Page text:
from Wiktionary, Creative Commons Attribution/Share-Alike License
- n. A type of yarn for the warp.
from the GNU version of the Collaborative International Dictionary of English
- n. Among weavers, yarn for the warp. .
from The Century Dictionary and Cyclopedia
- n. Yarn for the warp in weaving.
- n. In wool-sorting, one of two qualities of wool known as coarse abb and fine abb respectively.
from WordNet 3.0 Copyright 2006 by Princeton University. All rights reserved.
- n. an urban hit squad and guerrilla group of the Communist Party in the Philippines; formed in the 1980s
Sorry, no etymologies found.
That indefinable character which is neither ecclesiastical nor secular, which we call abbé, is unknown in England.
Though abb is being willfully obtuse to allow no chinks in the armour of his dogmatic wikipedia version of Marxism, here is, well, a wikipedia version of Standard Black English for those interested.
January 9th, 2010 at 4: 29 pm abb, is it also your opinion that all residents of Park Slope speak the same distinctive dialect of English as the Hasidim who raised you?
The thing about abb is that none of his views are based on any kind of observed or lived reality.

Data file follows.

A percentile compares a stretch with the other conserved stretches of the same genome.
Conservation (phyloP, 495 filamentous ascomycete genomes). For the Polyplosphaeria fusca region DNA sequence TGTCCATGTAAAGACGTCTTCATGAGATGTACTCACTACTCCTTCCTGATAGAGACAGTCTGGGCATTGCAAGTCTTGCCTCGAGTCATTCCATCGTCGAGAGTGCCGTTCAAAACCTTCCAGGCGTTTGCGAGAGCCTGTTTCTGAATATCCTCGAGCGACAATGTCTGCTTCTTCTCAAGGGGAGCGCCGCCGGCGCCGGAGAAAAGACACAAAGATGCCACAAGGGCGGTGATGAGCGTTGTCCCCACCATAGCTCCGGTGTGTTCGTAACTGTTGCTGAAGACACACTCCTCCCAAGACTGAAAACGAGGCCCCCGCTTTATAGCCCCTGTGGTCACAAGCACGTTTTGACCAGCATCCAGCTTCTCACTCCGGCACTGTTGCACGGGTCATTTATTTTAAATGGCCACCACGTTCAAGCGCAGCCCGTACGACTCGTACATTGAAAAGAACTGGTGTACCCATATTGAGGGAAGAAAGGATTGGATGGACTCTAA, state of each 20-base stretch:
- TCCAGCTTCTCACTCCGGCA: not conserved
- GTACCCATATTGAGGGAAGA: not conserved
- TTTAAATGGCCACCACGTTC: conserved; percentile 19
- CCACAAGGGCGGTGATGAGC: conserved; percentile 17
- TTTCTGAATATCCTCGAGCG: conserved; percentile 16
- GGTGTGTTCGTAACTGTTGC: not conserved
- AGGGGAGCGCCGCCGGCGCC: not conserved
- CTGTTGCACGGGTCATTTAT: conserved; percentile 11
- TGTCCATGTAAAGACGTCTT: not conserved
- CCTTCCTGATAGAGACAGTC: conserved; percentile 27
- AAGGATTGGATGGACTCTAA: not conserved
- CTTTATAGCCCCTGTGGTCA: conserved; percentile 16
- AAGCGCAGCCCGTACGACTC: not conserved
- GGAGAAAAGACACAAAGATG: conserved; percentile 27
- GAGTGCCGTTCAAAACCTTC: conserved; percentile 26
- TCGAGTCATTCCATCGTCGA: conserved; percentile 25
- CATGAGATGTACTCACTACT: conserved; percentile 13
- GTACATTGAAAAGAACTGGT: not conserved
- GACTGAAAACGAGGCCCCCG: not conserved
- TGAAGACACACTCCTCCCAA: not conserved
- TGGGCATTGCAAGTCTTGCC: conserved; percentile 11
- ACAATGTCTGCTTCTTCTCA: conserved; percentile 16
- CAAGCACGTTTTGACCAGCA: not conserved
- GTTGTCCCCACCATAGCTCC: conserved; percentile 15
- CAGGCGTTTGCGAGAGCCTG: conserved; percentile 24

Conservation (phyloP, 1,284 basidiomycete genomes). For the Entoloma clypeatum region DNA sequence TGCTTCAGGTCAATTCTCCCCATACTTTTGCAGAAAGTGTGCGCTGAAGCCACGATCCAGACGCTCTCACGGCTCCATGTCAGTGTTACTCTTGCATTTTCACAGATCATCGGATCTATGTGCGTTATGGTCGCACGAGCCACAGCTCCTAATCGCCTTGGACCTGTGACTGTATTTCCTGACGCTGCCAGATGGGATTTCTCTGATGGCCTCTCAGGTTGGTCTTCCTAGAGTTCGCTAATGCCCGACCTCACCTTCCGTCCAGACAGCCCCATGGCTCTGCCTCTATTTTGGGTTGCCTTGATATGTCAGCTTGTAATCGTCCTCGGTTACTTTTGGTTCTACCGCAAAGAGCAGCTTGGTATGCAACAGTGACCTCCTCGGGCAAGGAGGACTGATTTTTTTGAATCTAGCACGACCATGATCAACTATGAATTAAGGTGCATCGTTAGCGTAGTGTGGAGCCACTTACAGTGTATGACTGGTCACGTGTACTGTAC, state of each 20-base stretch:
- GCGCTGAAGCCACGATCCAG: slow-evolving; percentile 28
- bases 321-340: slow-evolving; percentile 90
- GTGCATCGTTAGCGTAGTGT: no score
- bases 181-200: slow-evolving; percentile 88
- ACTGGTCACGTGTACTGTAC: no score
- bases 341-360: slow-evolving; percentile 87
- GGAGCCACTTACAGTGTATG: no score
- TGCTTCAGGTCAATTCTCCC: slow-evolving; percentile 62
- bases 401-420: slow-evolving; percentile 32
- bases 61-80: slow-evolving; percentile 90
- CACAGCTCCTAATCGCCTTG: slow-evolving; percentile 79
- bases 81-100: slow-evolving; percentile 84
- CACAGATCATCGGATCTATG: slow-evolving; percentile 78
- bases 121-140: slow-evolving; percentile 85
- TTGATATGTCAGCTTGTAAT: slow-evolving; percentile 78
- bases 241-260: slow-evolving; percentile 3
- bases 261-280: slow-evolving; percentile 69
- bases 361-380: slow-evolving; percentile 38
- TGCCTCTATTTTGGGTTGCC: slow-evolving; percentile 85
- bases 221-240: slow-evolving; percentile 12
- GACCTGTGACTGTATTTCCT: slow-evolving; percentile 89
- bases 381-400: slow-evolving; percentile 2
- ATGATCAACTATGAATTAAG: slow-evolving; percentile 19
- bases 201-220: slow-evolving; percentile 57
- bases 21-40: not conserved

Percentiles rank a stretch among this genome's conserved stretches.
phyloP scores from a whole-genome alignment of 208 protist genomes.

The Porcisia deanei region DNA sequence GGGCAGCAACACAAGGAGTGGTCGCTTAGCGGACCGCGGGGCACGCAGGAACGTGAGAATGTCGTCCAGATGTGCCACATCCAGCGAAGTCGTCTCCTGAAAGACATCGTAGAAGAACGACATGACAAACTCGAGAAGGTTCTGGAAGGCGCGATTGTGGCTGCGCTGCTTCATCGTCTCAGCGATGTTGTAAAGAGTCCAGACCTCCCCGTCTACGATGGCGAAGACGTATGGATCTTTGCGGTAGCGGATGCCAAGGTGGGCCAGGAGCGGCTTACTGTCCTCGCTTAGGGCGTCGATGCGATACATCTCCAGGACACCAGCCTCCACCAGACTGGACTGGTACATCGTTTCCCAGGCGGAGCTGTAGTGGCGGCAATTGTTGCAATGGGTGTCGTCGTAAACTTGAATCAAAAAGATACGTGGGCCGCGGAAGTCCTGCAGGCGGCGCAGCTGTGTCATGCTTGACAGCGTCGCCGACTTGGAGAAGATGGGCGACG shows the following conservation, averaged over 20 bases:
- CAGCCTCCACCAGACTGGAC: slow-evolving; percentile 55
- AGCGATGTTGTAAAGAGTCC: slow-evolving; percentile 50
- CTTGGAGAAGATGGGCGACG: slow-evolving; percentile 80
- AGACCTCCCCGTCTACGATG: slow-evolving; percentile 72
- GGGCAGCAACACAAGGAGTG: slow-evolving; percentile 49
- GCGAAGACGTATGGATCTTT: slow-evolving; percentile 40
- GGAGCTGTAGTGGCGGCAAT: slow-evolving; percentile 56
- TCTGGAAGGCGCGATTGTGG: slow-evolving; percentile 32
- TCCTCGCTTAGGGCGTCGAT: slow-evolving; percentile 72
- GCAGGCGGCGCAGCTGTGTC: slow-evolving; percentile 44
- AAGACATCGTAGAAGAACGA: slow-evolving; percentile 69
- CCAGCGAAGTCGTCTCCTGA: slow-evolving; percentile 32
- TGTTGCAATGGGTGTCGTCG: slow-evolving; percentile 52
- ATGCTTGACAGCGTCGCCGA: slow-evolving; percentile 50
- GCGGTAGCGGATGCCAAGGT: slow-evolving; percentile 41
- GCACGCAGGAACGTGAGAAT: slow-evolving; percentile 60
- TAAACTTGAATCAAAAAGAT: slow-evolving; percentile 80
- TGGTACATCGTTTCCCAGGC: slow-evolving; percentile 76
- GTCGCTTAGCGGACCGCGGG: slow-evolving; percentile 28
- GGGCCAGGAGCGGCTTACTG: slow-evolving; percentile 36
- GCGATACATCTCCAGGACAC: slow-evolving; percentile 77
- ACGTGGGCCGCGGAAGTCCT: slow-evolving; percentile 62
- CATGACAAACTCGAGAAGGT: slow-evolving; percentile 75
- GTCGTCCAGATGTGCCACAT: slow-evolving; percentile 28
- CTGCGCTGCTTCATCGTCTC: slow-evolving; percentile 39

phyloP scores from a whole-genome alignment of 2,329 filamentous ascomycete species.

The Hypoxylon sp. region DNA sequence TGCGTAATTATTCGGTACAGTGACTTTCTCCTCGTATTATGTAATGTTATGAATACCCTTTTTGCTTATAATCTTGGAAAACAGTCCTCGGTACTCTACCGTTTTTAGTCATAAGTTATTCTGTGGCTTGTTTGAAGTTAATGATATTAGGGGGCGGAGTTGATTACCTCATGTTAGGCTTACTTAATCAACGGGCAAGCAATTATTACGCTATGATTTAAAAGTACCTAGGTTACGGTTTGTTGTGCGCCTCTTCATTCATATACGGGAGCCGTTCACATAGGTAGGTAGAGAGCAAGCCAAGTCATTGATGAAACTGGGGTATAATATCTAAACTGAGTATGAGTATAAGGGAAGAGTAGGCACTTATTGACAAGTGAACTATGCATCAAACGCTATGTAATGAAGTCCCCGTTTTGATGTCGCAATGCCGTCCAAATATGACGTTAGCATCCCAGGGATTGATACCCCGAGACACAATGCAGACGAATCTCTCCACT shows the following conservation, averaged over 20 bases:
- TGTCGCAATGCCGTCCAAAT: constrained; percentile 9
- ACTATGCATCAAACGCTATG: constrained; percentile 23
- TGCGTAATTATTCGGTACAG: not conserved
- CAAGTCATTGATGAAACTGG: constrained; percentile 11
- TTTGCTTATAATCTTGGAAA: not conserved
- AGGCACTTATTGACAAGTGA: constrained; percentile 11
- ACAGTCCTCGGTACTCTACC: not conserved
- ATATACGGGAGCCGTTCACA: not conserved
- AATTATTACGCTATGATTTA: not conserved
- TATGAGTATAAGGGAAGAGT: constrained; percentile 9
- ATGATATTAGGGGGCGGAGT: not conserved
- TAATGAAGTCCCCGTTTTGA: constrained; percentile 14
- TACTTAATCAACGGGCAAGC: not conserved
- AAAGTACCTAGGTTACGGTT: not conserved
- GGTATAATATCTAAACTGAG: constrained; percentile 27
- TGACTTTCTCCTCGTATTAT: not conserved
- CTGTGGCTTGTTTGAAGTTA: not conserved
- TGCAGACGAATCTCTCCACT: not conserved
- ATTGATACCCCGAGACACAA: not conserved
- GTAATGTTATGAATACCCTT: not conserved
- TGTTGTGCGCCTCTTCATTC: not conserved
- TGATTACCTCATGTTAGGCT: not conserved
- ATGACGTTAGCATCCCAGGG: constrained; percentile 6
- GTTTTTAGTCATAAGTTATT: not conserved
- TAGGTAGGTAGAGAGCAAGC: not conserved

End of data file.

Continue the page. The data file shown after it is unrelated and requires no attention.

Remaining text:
The word abbé, let it be remembered, signifies father.
How different the view opened to us by the possibility of soul being apportioned in various measure among the lower animals: there is a clue given "to justify the ways of God to" -- brutes: we need not then consider, with a certain French abbé, that they are fallen angels, doing penance for their sins; we need not, with old Pythagoras and latter Brahmins, account them stationed lodges, homes of transmigration for the spirits of men in process of being purged from their offences: we need not regard them as Avatars of Vishnu, or incarnations of Apis, visible deities craving the idolatries of India and Egypt.
This statement shows shocking ignorance of hte development of American English, preceded by a definition that abb is ignorant of same but feels informed enough by his cliff’s notes Marxism to hold forth anyway.
"That indefinable being, who is neither ecclesiastic nor secular, in a word, who is called abbé, is an unknown species in
Hobhouse (note viii.), "called the abbé's memoirs a 'labour of love'
Indeed, abb [n] is like some sort of super-troll, put together out of lesser trolls.
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